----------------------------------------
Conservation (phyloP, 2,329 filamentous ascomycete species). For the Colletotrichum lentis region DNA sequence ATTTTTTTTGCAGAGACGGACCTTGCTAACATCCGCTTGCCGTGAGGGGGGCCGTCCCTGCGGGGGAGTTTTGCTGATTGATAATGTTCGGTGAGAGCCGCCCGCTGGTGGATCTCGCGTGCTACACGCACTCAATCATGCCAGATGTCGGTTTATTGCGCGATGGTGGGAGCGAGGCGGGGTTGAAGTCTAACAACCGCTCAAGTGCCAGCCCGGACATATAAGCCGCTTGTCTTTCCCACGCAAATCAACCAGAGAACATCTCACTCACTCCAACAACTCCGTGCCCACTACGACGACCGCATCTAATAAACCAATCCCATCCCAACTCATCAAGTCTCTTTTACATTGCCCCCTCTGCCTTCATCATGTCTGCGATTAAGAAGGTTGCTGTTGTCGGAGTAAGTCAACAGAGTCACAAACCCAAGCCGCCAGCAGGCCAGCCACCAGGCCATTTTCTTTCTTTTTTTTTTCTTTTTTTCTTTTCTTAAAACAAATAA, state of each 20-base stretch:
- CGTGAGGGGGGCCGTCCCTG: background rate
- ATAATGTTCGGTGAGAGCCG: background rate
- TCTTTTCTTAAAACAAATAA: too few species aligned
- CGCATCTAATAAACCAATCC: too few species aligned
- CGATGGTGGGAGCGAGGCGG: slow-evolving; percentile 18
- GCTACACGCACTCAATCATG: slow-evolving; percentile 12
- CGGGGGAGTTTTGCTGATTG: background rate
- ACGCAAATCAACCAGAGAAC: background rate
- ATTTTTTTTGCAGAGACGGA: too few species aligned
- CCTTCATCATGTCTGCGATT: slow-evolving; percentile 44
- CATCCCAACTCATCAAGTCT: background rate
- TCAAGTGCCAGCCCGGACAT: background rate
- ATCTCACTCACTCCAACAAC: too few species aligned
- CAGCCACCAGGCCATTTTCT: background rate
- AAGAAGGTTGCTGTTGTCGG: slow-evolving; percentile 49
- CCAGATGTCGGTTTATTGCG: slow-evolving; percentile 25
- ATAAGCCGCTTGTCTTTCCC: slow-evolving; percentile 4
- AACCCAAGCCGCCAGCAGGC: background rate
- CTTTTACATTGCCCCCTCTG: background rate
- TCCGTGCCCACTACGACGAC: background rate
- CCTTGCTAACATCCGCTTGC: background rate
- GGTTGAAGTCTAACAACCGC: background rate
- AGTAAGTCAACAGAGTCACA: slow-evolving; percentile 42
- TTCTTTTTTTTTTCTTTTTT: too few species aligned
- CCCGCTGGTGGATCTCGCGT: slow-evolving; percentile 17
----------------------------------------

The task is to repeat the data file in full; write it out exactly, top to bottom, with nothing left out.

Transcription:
Conservation (phyloP, 2,329 filamentous ascomycete species). For the Colletotrichum lentis region DNA sequence ATTTTTTTTGCAGAGACGGACCTTGCTAACATCCGCTTGCCGTGAGGGGGGCCGTCCCTGCGGGGGAGTTTTGCTGATTGATAATGTTCGGTGAGAGCCGCCCGCTGGTGGATCTCGCGTGCTACACGCACTCAATCATGCCAGATGTCGGTTTATTGCGCGATGGTGGGAGCGAGGCGGGGTTGAAGTCTAACAACCGCTCAAGTGCCAGCCCGGACATATAAGCCGCTTGTCTTTCCCACGCAAATCAACCAGAGAACATCTCACTCACTCCAACAACTCCGTGCCCACTACGACGACCGCATCTAATAAACCAATCCCATCCCAACTCATCAAGTCTCTTTTACATTGCCCCCTCTGCCTTCATCATGTCTGCGATTAAGAAGGTTGCTGTTGTCGGAGTAAGTCAACAGAGTCACAAACCCAAGCCGCCAGCAGGCCAGCCACCAGGCCATTTTCTTTCTTTTTTTTTTCTTTTTTTCTTTTCTTAAAACAAATAA, state of each 20-base stretch:
- CGTGAGGGGGGCCGTCCCTG: background rate
- ATAATGTTCGGTGAGAGCCG: background rate
- TCTTTTCTTAAAACAAATAA: too few species aligned
- CGCATCTAATAAACCAATCC: too few species aligned
- CGATGGTGGGAGCGAGGCGG: slow-evolving; percentile 18
- GCTACACGCACTCAATCATG: slow-evolving; percentile 12
- CGGGGGAGTTTTGCTGATTG: background rate
- ACGCAAATCAACCAGAGAAC: background rate
- ATTTTTTTTGCAGAGACGGA: too few species aligned
- CCTTCATCATGTCTGCGATT: slow-evolving; percentile 44
- CATCCCAACTCATCAAGTCT: background rate
- TCAAGTGCCAGCCCGGACAT: background rate
- ATCTCACTCACTCCAACAAC: too few species aligned
- CAGCCACCAGGCCATTTTCT: background rate
- AAGAAGGTTGCTGTTGTCGG: slow-evolving; percentile 49
- CCAGATGTCGGTTTATTGCG: slow-evolving; percentile 25
- ATAAGCCGCTTGTCTTTCCC: slow-evolving; percentile 4
- AACCCAAGCCGCCAGCAGGC: background rate
- CTTTTACATTGCCCCCTCTG: background rate
- TCCGTGCCCACTACGACGAC: background rate
- CCTTGCTAACATCCGCTTGC: background rate
- GGTTGAAGTCTAACAACCGC: background rate
- AGTAAGTCAACAGAGTCACA: slow-evolving; percentile 42
- TTCTTTTTTTTTTCTTTTTT: too few species aligned
- CCCGCTGGTGGATCTCGCGT: slow-evolving; percentile 17